Large, centrally-directed systems are inherently fragile. Think of the human body; a spontaneous, unexpected blow to the head can kill an otherwise healthy creature; all the healthy cells and tissue in the legs, arms, torso and so forth killed through dependency on the brain’s functionality. Interdependent systems are only ever as strong as their weakest critical link, and very often a critical link can fail through nothing more than bad luck. Yet the human body does not exist in isolation. Humans as a species are a decentralised network. Each individual may be in himself or herself a fragile, interdependent system, but the wider network of humanity is a robust independent system. One group of humans may die in an avalanche or drown at sea, but their death does not affect the survival of the wider population. The human genome has survived plagues, volcanoes, hurricanes, asteroid impacts and so on through its decentralisation.
Two weeks ago, when summarizing the state of the US vs China escalating patent war (for now manifesting itself in the courtroom brawl between Apple and Samsung, but soon to drag many more comparable companies down in drawn out litigation), we observed that while AAPL may have the upper hand, iPhone 5 map fiasco notwithstanding, that "the Chinese politburo can one day decide to pull FoxConn's operational license, in the process bankrupting AAPL overnight" if China really wanted to turn the tables. Obviously, this was the "thought experimental" MAD outcome which leads to loses for everyone involved: both Apple and China (where Apple's contract manufacturer FoxConn employs over 1 million workers). There is one other alternative: that FoxConn, by now having reverse engineered the peak of Apple's brilliance (whose latest evolutionary step was "lighter" and "longer", which anyone could have come up with), decides to brave it alone, and instead of being a contract manufacturer, to simply slap on a FoxConn sticker, a la Acer and ASUS, and sell all Apple-equivalent products at 50% off while collecting all the revenue. Impossible, you say, Apple would never allow it? It is already happening, first in high-growth Brazil, where FoxConn is now launching its own stores.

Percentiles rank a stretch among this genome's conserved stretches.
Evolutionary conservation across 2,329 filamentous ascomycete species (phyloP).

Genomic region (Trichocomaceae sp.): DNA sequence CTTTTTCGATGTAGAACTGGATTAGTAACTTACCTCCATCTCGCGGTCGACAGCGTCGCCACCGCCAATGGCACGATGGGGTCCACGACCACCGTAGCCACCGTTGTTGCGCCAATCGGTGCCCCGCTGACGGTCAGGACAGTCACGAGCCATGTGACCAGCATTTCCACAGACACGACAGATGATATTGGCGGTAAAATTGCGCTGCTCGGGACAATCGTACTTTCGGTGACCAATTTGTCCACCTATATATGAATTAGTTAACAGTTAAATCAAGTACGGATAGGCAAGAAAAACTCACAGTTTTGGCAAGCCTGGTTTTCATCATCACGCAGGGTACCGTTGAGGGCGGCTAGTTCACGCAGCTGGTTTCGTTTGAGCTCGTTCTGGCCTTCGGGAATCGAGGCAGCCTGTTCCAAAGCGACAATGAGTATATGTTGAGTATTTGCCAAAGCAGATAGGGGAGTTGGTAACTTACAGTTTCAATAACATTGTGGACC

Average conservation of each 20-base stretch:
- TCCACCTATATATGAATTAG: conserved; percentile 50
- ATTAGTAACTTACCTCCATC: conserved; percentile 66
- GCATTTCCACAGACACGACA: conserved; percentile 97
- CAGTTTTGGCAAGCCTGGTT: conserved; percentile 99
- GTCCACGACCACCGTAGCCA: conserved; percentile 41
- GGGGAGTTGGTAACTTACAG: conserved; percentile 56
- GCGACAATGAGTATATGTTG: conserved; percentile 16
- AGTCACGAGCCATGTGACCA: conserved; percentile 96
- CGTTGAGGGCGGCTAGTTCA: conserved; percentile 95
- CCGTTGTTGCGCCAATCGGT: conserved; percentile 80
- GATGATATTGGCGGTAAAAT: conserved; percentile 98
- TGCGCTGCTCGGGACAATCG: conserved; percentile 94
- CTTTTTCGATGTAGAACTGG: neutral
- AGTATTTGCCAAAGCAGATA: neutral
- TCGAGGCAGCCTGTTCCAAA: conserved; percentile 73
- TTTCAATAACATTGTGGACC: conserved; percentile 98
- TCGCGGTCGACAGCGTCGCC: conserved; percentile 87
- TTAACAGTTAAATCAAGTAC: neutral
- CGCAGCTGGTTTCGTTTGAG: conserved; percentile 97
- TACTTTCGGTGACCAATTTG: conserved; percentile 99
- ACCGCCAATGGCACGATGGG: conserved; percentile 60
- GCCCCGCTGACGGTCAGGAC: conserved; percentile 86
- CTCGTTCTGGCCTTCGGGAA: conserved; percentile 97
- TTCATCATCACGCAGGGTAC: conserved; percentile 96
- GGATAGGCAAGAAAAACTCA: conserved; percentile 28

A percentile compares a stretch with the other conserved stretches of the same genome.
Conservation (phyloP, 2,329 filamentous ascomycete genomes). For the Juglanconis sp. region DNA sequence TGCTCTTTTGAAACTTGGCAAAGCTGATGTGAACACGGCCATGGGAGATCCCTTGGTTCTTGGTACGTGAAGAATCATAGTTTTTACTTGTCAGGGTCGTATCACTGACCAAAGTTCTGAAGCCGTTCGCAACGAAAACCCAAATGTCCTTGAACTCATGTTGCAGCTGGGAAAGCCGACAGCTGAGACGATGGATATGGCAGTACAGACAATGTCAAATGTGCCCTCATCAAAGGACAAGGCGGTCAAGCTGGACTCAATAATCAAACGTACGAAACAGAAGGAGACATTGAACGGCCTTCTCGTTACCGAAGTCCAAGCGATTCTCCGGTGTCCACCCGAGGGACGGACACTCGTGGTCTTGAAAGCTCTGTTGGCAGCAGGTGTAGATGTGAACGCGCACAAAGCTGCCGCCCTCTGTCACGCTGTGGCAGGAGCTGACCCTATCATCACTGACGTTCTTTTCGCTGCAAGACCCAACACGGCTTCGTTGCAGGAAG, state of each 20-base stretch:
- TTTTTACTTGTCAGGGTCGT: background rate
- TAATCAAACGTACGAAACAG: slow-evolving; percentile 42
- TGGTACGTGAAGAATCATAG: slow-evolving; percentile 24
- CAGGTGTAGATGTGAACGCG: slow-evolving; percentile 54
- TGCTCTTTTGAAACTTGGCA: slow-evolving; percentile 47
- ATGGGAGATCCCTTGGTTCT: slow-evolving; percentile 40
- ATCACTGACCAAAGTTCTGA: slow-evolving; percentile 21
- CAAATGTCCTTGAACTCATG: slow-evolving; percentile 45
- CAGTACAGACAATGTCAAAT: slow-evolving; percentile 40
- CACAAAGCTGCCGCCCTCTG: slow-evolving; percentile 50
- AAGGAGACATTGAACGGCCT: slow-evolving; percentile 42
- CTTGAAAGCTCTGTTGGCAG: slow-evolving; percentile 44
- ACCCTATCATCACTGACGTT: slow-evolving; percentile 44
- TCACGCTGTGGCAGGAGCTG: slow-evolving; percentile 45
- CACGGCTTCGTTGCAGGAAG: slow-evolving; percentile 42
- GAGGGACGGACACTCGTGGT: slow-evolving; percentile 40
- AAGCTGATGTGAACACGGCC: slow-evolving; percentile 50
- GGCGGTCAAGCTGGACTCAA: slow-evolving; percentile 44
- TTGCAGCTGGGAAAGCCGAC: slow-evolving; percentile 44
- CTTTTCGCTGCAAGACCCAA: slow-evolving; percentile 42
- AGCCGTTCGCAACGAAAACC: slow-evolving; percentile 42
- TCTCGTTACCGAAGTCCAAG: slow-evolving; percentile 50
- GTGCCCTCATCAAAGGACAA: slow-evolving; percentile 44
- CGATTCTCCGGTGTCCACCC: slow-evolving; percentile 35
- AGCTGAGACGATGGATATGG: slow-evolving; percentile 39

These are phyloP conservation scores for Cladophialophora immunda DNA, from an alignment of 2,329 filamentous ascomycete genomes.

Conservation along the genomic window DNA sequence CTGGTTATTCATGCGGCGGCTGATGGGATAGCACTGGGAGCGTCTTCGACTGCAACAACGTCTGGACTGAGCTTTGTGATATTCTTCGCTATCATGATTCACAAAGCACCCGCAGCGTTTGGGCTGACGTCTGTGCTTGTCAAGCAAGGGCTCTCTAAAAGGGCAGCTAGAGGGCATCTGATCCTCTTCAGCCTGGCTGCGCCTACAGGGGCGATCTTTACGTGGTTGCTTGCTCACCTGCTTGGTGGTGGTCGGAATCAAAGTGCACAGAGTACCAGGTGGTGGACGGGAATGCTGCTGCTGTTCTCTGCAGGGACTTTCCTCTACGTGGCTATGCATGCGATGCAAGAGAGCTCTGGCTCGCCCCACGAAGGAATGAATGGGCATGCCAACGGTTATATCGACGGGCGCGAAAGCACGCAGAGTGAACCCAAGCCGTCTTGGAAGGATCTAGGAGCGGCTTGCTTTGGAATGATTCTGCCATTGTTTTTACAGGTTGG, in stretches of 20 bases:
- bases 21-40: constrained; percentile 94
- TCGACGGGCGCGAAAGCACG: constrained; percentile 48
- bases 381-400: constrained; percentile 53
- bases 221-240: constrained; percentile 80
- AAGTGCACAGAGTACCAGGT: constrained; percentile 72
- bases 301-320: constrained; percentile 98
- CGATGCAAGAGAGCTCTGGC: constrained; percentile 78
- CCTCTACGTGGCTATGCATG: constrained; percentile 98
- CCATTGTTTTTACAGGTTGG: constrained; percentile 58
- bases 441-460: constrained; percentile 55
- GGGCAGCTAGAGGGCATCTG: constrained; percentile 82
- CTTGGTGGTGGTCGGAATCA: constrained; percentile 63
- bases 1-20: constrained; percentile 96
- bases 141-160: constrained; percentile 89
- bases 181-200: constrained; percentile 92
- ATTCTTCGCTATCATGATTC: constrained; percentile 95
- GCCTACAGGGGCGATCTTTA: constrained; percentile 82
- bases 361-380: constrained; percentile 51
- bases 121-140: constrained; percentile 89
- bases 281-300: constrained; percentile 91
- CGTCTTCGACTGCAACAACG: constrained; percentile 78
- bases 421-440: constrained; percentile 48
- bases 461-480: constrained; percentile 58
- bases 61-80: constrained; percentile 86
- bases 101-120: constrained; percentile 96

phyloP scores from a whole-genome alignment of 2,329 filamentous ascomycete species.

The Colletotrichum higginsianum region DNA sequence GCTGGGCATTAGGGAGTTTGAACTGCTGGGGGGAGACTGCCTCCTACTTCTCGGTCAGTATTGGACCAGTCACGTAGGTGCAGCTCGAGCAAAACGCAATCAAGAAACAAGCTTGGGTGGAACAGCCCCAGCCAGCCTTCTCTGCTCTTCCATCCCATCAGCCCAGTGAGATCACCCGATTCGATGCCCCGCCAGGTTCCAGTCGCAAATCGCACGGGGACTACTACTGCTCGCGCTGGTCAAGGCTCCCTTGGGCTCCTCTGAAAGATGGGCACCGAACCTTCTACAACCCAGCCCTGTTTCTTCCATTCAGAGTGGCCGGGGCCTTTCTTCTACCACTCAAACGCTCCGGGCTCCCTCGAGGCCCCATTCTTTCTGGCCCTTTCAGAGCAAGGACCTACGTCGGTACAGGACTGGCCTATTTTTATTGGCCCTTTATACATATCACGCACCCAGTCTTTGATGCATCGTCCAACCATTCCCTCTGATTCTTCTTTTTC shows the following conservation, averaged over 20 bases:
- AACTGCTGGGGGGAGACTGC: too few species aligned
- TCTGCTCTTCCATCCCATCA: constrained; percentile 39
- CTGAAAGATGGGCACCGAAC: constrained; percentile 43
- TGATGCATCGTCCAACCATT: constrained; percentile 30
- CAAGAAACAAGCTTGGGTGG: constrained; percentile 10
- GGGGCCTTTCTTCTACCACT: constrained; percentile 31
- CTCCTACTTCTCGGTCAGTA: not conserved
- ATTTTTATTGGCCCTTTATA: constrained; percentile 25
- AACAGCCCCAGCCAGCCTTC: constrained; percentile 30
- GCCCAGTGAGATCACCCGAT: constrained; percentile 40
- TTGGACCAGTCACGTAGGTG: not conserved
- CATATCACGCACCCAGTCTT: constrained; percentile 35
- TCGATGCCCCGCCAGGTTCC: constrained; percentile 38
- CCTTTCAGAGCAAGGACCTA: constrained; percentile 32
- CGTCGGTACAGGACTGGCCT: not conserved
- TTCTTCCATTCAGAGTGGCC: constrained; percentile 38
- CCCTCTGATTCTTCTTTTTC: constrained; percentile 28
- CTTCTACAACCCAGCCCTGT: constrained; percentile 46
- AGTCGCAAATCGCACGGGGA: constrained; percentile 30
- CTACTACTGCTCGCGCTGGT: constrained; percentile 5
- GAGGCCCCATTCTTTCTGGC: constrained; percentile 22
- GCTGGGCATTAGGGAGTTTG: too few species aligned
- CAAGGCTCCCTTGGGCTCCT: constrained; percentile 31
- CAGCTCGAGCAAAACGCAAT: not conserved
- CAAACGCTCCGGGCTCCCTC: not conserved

Peak career risk. That's how one can summarize what the hedge fund community, long used to "nimbly" outperforming the market populated by slow, dumb money managers and getting paid 7+ digit bonuses, is feeling right now. The last time we looked at relative hedge fund performance, because let's face it: indexing is a polite word for underperforming and anyone who says otherwise is rather clueless about the asset management industry in which the only thing that matters is always outperforming everyone else, only 89% of hedge funds were underperforming the S&P500 through mid-August. A month later, this number is now up to 92% as of September 14. A month later, this number is now up to 92% as of September 14.
Inversely this means that only 8% of hedge funds are outperforming the market with just 3 months left in the year.
Today's Zero Hedge articles in audio summary! "Print me a couple Trillion Ben. I promise I won't tell." Everyday 8-9pm New York Time!
Some have argued that iPhone 5 will single-handedly save the world's economy (as we 'discussed' here) and indeed it seems an entire new category of employment has been created thanks to the pathetic desperation of so many needing the new 'old' iPhone. As Bloomberg BusinessWeek reports, among the thousands of people expected to wait for hours outside of Apple's stores today, at least a couple hundred of them will be paid just to stand there. TaskRabbit appears to be the pre-emptive winner in 'arranging' these 'waiting-in-line' deals as one 'queuer' stated "I am a professional line waiter." Of course, the conspiracist would wonder aloud whether these crowd-fillers and line-waiters are indirectly 'purchased' to create more buzz by the demigod itself. Nevertheless, what an inspiration these Americans are: "I've done other waiting-in-line things. I think it's going to end up being, like, my specialty."
- Europe’s crisis will be followed by a more devastating one, likely beginning in Japan. (Simon Johnson)
- Porsche, Daimler Indicate Europe’s Car Crisis Spreading (Bloomberg)
- No progress in Catalonia-Madrid talks (FT)
- Hilsenrath speaks: Fed's Kocherlakota Shifts on Unemployment (WSJ) - luckily QEternity made both obsolete
- Lenders Reportedly Consider New Greek Haircut (Spiegel)
- Fed Officials Highlight Benefits of Bond-Buying (WSJ)
- ESM to Launch without Leverage Vehicle Options (WSJ)
- Japanese companies report China delays (FT)
- Borg Says Swedish Taxes Can’t Go Into Ill-Managed European Banks (Bloomberg)